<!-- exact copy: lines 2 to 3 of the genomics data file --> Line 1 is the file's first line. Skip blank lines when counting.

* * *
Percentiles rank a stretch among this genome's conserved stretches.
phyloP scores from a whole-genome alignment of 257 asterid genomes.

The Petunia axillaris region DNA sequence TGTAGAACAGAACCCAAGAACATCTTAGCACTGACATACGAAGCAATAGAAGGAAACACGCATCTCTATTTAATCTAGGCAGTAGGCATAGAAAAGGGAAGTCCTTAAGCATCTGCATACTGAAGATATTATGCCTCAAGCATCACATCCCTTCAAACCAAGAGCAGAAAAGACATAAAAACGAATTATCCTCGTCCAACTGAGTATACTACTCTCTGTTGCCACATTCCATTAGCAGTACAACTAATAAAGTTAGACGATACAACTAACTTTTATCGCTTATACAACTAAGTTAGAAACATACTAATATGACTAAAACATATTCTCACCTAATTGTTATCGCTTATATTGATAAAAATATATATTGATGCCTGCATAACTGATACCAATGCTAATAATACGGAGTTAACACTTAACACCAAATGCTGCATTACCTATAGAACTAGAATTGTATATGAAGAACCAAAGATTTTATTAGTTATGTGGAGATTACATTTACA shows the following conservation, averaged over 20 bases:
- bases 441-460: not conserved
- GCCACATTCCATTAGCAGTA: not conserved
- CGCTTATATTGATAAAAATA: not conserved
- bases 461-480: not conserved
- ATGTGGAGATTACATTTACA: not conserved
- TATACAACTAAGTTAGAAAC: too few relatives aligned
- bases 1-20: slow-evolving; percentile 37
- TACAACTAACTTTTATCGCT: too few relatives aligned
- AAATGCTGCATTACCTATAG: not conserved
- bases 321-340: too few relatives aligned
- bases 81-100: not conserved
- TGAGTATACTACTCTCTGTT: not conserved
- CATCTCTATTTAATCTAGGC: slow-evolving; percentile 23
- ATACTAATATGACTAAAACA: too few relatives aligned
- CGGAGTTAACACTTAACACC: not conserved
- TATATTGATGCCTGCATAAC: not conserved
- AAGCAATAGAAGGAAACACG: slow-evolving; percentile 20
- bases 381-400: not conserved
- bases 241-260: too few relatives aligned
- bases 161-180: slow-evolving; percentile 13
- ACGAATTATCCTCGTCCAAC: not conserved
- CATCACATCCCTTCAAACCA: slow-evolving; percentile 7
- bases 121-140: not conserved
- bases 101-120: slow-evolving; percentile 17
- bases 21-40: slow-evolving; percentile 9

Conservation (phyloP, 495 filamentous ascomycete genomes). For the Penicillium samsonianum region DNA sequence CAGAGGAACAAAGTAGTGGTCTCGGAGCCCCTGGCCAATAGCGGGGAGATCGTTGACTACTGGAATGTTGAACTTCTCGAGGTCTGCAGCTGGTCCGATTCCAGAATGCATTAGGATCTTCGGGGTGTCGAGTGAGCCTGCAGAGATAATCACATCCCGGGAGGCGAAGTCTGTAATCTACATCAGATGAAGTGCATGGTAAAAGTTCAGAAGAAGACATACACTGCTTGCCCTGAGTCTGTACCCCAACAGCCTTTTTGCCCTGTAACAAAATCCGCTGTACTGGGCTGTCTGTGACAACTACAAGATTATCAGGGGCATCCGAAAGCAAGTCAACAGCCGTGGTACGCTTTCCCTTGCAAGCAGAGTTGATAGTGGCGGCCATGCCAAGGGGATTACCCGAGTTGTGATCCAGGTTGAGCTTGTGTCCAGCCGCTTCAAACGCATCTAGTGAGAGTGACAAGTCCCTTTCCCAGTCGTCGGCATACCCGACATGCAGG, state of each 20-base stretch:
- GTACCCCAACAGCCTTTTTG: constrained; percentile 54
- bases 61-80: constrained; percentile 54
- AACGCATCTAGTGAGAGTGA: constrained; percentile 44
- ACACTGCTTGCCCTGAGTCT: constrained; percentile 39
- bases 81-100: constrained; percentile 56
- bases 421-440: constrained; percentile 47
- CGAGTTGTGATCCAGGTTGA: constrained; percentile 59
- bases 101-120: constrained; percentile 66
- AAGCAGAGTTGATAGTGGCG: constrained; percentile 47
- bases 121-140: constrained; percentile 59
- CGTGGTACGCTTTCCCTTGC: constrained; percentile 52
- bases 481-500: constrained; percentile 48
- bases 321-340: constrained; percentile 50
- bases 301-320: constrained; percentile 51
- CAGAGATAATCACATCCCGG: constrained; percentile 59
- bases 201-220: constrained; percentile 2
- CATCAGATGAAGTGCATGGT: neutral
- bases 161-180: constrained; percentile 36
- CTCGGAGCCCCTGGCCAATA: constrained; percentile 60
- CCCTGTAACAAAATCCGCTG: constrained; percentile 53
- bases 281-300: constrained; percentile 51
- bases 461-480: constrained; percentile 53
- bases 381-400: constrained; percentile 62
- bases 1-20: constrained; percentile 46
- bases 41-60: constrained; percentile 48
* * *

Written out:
phyloP scores from a whole-genome alignment of 257 asterid genomes.

The Petunia axillaris region DNA sequence TGTAGAACAGAACCCAAGAACATCTTAGCACTGACATACGAAGCAATAGAAGGAAACACGCATCTCTATTTAATCTAGGCAGTAGGCATAGAAAAGGGAAGTCCTTAAGCATCTGCATACTGAAGATATTATGCCTCAAGCATCACATCCCTTCAAACCAAGAGCAGAAAAGACATAAAAACGAATTATCCTCGTCCAACTGAGTATACTACTCTCTGTTGCCACATTCCATTAGCAGTACAACTAATAAAGTTAGACGATACAACTAACTTTTATCGCTTATACAACTAAGTTAGAAACATACTAATATGACTAAAACATATTCTCACCTAATTGTTATCGCTTATATTGATAAAAATATATATTGATGCCTGCATAACTGATACCAATGCTAATAATACGGAGTTAACACTTAACACCAAATGCTGCATTACCTATAGAACTAGAATTGTATATGAAGAACCAAAGATTTTATTAGTTATGTGGAGATTACATTTACA shows the following conservation, averaged over 20 bases: